• cminor

    Just in case it isn’t obvious, my comment above was directed to the first commenter. I should have, but did not foresee that a few more folks would get in their observations while I was typing.

  • dry valleys

    Has he ever met Anjem Choudhary? Because if they could sink their differences over the position of Jesus, they could soon start swapping tips on how to engage in mindless publicity stunts whilst being as much of an evil-minded **** as possible.

    I will be supporting the people of Haiti. It seems to me that after the urgent humanitarian crisis is over they do need to sort out their infrastructure. If the buildings weren’t so badly built, if the people were more prosperous, they might not have sunk so rapidly. Any reconstruction needs to bear that in mind. But now this minute it is food & medicine.

    [You're actually making the point that Doc Zero made yesterday and Thomas Sowell made in 2003. See my running thread on Haiti (the one with "burning tires" in the header. My son and I were just having this identical conversation about infrastructure, etc. -admin]

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  • http://bcscentral.info Gerry

    … still scratching my head … wondering which crank is crankier …

  • http://and-still-i-persist.com bfwebster

    What if thousands of people decided to fast 1 to 3 meals and then donated $5, $10, or $15 to relief efforts to help the victims of the earthquake in Haiti?

    Actually, members of the LDS Church have been doing this monthly for over 150 years (fasting for two meals and then making a donation to help the poor and needy). The basic idea is that you can at least spare the money you would have spent on those meals, though LDS leaders have pointed out that actual donations should be much more generous if you can afford it. ..bruce..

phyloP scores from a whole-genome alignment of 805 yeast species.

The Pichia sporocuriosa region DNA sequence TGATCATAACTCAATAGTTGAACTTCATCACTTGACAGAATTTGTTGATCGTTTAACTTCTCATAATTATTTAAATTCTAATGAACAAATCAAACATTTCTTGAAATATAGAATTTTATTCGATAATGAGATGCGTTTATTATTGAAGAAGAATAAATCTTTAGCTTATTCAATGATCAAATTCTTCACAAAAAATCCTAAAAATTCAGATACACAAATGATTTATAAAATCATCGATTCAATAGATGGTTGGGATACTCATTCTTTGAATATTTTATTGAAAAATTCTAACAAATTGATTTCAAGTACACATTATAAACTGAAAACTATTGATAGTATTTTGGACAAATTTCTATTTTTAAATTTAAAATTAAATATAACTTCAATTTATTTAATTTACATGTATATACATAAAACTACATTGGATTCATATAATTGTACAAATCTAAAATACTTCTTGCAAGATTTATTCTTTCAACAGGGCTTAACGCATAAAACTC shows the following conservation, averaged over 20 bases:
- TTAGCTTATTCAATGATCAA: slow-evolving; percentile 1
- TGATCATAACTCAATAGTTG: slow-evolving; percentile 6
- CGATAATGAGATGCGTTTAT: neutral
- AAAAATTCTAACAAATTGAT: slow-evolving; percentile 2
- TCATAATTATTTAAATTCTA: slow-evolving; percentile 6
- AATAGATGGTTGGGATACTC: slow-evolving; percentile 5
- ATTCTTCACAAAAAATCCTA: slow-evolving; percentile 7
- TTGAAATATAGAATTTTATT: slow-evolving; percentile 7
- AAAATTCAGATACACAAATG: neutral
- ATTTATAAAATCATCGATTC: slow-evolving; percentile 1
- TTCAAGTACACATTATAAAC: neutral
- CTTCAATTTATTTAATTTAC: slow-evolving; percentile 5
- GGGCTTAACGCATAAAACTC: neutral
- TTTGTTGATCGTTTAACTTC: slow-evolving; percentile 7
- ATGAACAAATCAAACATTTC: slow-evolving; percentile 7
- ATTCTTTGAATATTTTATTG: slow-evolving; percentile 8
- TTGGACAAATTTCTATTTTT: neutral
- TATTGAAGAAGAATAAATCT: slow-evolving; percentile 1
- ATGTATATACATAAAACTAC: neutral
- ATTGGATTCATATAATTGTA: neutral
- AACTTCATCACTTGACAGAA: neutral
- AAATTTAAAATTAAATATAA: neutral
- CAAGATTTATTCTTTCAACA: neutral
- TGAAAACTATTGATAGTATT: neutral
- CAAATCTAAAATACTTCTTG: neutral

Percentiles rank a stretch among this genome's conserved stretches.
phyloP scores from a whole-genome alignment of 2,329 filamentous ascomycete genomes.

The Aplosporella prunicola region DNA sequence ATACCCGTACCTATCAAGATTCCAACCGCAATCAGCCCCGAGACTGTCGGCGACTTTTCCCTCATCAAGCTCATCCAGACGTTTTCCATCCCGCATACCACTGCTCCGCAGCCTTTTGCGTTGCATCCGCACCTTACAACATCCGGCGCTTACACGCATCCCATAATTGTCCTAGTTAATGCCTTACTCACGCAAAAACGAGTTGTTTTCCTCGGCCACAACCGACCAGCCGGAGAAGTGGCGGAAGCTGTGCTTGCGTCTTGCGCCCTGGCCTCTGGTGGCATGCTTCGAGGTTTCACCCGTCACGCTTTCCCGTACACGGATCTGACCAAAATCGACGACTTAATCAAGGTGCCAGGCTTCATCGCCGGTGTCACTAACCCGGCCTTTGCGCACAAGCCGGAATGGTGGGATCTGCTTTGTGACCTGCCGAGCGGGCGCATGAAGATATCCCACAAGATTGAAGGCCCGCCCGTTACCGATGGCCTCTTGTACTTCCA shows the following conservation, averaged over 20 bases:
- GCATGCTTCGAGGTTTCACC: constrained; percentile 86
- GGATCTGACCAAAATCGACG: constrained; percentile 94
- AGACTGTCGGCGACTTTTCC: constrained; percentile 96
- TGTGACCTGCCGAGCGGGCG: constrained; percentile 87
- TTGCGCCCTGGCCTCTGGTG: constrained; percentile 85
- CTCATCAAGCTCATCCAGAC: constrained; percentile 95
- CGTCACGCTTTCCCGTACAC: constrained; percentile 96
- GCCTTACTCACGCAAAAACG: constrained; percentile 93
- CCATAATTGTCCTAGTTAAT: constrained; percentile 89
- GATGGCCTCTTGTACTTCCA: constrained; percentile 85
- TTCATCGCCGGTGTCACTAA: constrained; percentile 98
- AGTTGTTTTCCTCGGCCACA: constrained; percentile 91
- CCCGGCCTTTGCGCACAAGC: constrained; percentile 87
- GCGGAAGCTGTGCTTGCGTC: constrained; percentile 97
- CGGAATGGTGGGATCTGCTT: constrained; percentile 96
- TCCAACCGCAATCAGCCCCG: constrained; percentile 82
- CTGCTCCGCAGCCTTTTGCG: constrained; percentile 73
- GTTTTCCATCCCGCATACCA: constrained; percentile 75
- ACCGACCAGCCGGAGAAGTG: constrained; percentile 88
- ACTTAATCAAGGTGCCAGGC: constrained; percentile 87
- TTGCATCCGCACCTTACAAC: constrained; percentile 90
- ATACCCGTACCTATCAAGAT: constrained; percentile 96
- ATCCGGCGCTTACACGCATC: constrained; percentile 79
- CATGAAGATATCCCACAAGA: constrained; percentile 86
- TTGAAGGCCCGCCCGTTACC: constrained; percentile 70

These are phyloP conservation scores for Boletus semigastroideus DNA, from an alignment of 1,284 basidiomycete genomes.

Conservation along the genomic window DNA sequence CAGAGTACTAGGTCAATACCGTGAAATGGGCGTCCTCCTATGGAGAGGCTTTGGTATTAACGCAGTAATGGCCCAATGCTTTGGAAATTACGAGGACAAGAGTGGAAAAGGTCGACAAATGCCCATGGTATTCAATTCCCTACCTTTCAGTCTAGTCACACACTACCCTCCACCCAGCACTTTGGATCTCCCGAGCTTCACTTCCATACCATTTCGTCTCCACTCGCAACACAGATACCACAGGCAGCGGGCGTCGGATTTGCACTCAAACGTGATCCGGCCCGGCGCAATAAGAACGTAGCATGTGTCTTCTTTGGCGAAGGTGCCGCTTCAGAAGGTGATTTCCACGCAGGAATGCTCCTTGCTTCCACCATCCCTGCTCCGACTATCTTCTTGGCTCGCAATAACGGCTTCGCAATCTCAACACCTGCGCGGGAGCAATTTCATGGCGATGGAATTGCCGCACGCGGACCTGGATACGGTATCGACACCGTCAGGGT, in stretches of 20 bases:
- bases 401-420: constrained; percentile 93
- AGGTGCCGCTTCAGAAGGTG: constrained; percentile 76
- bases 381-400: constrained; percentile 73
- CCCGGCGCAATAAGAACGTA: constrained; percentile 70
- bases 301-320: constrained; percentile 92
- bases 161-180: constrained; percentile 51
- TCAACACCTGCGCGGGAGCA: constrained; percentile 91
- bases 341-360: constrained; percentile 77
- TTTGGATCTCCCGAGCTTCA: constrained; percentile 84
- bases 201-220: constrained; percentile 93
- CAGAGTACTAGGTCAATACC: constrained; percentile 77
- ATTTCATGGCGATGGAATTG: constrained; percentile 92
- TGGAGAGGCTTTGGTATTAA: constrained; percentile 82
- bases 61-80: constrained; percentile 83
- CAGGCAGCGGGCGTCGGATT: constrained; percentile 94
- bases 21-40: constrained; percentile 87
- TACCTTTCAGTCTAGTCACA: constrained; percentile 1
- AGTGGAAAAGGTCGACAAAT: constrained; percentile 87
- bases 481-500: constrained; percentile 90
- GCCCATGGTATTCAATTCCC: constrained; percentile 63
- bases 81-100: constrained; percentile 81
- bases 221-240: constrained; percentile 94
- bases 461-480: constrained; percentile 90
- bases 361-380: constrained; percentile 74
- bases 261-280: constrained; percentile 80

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  • Rhinestone Suderman

    As Ace, over at Ace of Spades, points out, the Robertson view of God is equivalent to that of Santa Claus; if you’re naughty you get punished in this life, and, if you’re nice, you get treats, in this life. This sort of thinking is simplistic, and turns God into some sort of pagan/nature deity; make Him happy he’ll give you good crops; cross Him, and He’ll send you a volcanic eruption, or two!

    And if God did operate that way (and I don’t, for two nano-seconds, believe that He does), one is left with the troubling question of why God has chosen Haiti to smite, instead of other, worthier targets? If occultism kindles His wrath so terribly, why not smite Southern California? There’s lots of occult stuff, out here!

    (St. Philip Neri and Bl. Giorgio, we need your prayers! Pray that we may stop being silly!)

  • Rhinestone Suderman

    I like the idea of fasting, and sending the money to Haitian relief.

    Also, Cmininor, Christ himself, in his remark about “Those Samaritans” who were murdered by Roman governor Pontius Pilate, seems to be rejecting a tit-for-tat view of God’s judgment.

  • Rhinestone Suderman

    Sorry, I don’t have my Bible with me—but in talking about the Samaritans, Christ indicates that He doesn’t believe they did anything to deserve what was done to them.

    Also, when asked what sin a blind man, or his parents, may have committed to bring such a judgment down, Christ answers that it is not due to sin, “But to show the glory of God.” (He then heals the man).

  • http://vita-nostra-in-ecclesia.blogspot.com Bender

    That Pat Robertson makes some foolish comment is not news.

    The big question is why folks go along with the MSM demonstrating their own bigotry by dragging him out as representative of all of Christianity, but especially the Christian right?

    Don’t get suckered into such tactics. Refuse to play the game.

    (If we want to discuss the bigger question of whether this was the will of God, whether God caused this disaster, whether God is the cause of suffering generally, and/or why God would let this happen, that is an entirely different matter. And we really did not need to bring up Pat Robertson to know beforehand (as I mentioned to a certain Cheerleader before he made his remark) that the automatic response of some fundamentalists (and some Muslims) to this, as if by rote, would be that it was the will of God that this happened.)

  • Rhinestone Suderman

    Unfortunately, since the rote response of far too many people is, “It was the will of God!”, this is something that must be addressed. It isn’t a game we want to play, but, unfortunately, we have to—to some extent. Otherwise, silence indicates agreement.